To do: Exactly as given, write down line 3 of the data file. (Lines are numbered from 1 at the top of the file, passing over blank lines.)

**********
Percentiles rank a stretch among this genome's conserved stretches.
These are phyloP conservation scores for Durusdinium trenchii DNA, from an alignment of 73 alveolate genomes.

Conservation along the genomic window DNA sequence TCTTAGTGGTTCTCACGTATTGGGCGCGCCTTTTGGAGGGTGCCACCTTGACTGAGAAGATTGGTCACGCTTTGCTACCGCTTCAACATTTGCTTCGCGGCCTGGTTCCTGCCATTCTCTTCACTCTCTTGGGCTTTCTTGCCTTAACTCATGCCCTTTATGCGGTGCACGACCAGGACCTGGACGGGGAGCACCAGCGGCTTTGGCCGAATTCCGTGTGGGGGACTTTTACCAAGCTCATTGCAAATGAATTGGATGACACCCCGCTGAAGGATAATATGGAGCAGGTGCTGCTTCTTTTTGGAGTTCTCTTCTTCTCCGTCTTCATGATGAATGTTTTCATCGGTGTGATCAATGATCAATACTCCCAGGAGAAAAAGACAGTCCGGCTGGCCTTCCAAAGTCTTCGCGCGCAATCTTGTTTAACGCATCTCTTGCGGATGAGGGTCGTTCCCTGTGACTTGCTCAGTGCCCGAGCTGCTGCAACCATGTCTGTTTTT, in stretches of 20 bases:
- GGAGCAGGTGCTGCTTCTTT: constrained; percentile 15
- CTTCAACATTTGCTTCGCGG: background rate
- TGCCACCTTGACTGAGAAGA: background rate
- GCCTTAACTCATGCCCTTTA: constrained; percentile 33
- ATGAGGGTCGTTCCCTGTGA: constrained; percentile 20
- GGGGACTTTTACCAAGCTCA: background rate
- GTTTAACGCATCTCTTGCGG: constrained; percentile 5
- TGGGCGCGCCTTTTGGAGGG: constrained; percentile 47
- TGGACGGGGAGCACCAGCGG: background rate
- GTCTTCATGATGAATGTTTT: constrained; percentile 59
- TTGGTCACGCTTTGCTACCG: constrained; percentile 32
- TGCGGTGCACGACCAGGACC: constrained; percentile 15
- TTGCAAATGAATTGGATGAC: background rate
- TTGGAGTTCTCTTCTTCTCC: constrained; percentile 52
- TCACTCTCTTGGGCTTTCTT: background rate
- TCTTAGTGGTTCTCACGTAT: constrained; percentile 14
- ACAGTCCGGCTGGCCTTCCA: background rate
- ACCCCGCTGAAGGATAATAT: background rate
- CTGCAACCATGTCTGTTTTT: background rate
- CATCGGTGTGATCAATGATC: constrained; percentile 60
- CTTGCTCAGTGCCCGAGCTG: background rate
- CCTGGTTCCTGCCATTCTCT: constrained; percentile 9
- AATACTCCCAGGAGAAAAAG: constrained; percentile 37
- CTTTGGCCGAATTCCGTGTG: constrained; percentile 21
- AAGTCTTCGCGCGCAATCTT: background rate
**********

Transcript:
Conservation along the genomic window DNA sequence TCTTAGTGGTTCTCACGTATTGGGCGCGCCTTTTGGAGGGTGCCACCTTGACTGAGAAGATTGGTCACGCTTTGCTACCGCTTCAACATTTGCTTCGCGGCCTGGTTCCTGCCATTCTCTTCACTCTCTTGGGCTTTCTTGCCTTAACTCATGCCCTTTATGCGGTGCACGACCAGGACCTGGACGGGGAGCACCAGCGGCTTTGGCCGAATTCCGTGTGGGGGACTTTTACCAAGCTCATTGCAAATGAATTGGATGACACCCCGCTGAAGGATAATATGGAGCAGGTGCTGCTTCTTTTTGGAGTTCTCTTCTTCTCCGTCTTCATGATGAATGTTTTCATCGGTGTGATCAATGATCAATACTCCCAGGAGAAAAAGACAGTCCGGCTGGCCTTCCAAAGTCTTCGCGCGCAATCTTGTTTAACGCATCTCTTGCGGATGAGGGTCGTTCCCTGTGACTTGCTCAGTGCCCGAGCTGCTGCAACCATGTCTGTTTTT, in stretches of 20 bases: